I knew Mallory Smith as an enthusiastic human biology student who graduated from Stanford in 2014. I also knew her as a young woman with cystic fibrosis. She died on Nov. 15, 2017 at age 25 from complications of the disease.
So I was eager to attend a conversation hosted at Lucile Packard Children's Hospital Stanford with her mother, Diane Shader Smith, who advocated ferociously for her daughter during her life. After Mallory's death, Diane helped shape the journal Mallory had kept since age 15 into a posthumous memoir, Salt in My Soul, An Unfinished Life.
At the event, attended by about 90 nurses, doctors, professors, members of the cystic fibrosis community and others, one of Mallory's physicians, David Cornfield, MD, spoke with Diane about Mallory's life, the book, hope and chronic illness.
But as I sat in the auditorium, I realized it was not that long ago that I had the chance to sit with Mallory. I'm a senior producer with the Stanford Storytelling Project and Mallory and I were discussing how to best incorporate audio recordings from a recent hospitalization at Stanford into her senior reflection project. She was crafting a story using a braided narrative structure, telling two stories in parallel. One story told of the slow destruction of the Hawaiian ecosystem. Swimming and surfing in the sea, her cough improved. The second told of her declining lung function.
As we sat together, she played a track on her laptop that she'd recorded of a breath test. I put in earbuds and listened to a painful sounding hacking cough. It was shocking to hear. She looked so healthy.
But, I knew even then that she wasn't.
When she was 12, Mallory caught a strain of Burkholderia cepacia bacteria. "Over time the bacteria becomes resistant to all antibiotics," Diane said. "Sometimes it kills patients quickly but a lot of times you get about 10 years and the repeated antibiotic courses just stop working altogether. And that is what happened with Mallory."
A few years after graduating college, Mallory's health declined. She needed a lung transplant.
The University of Pittsburgh agreed to take on the complex surgery, but the family was warned they still faced barriers: "They said don't get too excited because you're an out-of-state out-of-network situation and your insurance is not going to say yes," said Diane.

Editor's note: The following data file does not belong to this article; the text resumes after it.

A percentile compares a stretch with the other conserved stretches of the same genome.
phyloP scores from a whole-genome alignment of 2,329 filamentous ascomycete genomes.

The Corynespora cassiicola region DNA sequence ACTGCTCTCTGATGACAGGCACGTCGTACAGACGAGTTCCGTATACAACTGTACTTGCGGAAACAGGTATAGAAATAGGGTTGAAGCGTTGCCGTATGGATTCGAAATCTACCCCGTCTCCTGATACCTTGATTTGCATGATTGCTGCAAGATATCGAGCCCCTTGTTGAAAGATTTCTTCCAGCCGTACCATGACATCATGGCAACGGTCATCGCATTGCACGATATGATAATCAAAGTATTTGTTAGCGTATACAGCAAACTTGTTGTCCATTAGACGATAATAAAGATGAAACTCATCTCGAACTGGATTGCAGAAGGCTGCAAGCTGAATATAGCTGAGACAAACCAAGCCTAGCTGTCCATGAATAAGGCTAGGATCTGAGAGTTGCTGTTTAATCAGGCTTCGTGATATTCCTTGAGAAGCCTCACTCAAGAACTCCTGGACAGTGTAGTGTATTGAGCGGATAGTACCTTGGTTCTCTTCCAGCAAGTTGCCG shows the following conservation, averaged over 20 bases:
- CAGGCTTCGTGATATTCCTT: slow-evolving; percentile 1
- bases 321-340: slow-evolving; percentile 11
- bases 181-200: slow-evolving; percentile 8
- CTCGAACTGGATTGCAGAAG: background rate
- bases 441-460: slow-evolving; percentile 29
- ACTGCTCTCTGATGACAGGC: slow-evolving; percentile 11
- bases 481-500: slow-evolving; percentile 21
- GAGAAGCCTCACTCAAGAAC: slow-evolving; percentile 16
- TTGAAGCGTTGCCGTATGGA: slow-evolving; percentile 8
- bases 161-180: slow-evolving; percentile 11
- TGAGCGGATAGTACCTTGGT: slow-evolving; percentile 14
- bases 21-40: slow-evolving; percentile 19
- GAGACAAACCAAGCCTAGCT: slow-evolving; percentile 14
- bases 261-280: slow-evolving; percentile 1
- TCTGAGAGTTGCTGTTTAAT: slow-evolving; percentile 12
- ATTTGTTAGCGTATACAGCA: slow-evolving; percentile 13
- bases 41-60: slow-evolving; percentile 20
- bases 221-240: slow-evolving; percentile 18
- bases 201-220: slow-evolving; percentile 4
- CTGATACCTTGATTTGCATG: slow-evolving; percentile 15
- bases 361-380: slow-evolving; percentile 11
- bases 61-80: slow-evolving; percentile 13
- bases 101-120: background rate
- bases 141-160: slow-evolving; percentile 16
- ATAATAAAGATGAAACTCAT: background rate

Mark Smith, Mallory's father, is a lawyer, and Diane is a publicist. Between the two of them, they were going to get that approval to save their daughter's life. "But they said no," said Diane. Mallory and Diane moved to Pittsburgh to wait for donor lungs. Her mom continued the battle with their insurance and Mallory gave Diane the password to her journal, just in case.
"Our miracle came in the form of the father of one of Mallory's best friends who happened to play golf with somebody at Blue Cross, called in a favor and the next thing you know, the evaluation was approved. Mallory knew that she was incredibly lucky."
"To a patient with end-stage lung disease, that phone call that you get telling you your lungs are available can come days, weeks, months or years after you're listed and once you're listed you can't do anything -- take a shower, go to the movies, sleep through the night, without worrying that you're going to miss that call," said Diane.
Mallory got her call on Sept. 11, 2017.
"Breathing with new lungs after the year and a half that we had was quite spectacular. Literally two weeks later we were home. We dared to dream about a new life. But just a few weeks after that, Mallory was readmitted for pneumonia and at that point, doctors started preparing me for the worst," said Diane.
At the time Mallory was enduring grueling, tenuous recovery from her lung transplant, I was visiting the North Shore in Oʻahu and scuba diving. Submerged in salty turquoise water, I thought often about Mallory. I looked for the honu, the large Hawaiian sea turtles that paddled effortlessly under the waves.
I wanted to share the experience with her and tried to text Mallory, not realizing her immediate predicament. She was unable to respond.
Diane closed the event by revealing the biggest surprise she had found in the journal:
Her facade of perfection masked a darker truth about what she really was living with. She used her journal to express her anxiety, her loneliness, her fear of the disease, her shame about her body and its failings. The difficulty of what it was like to straddle the sick and the well-world, to watch her friends move on in life, as she knew she would never be able to. But also the importance to her of deep and meaningful friendships.
Mallory was incredibly astute and in the pages of her journal she writes about large systemic problems and then also small problems. There was the playful writings of a teenager, the somber insights of a young woman facing death and no expression of anger at me which was incredibly precious and unexpected, and the thing that has kept me going.
From the event, I was blown away by Diane's love and protection for her daughter and how Mallory represents the voice of so many people with severe, chronic illnesses who, in addition to their illnesses, must struggle to navigate the health care system. This book amplifies their voices. Mallory is gone, but her wisdom, and the kindness she bestowed upon others, endures.
Photo courtesy of Lucile Packard Children's Hospital Stanford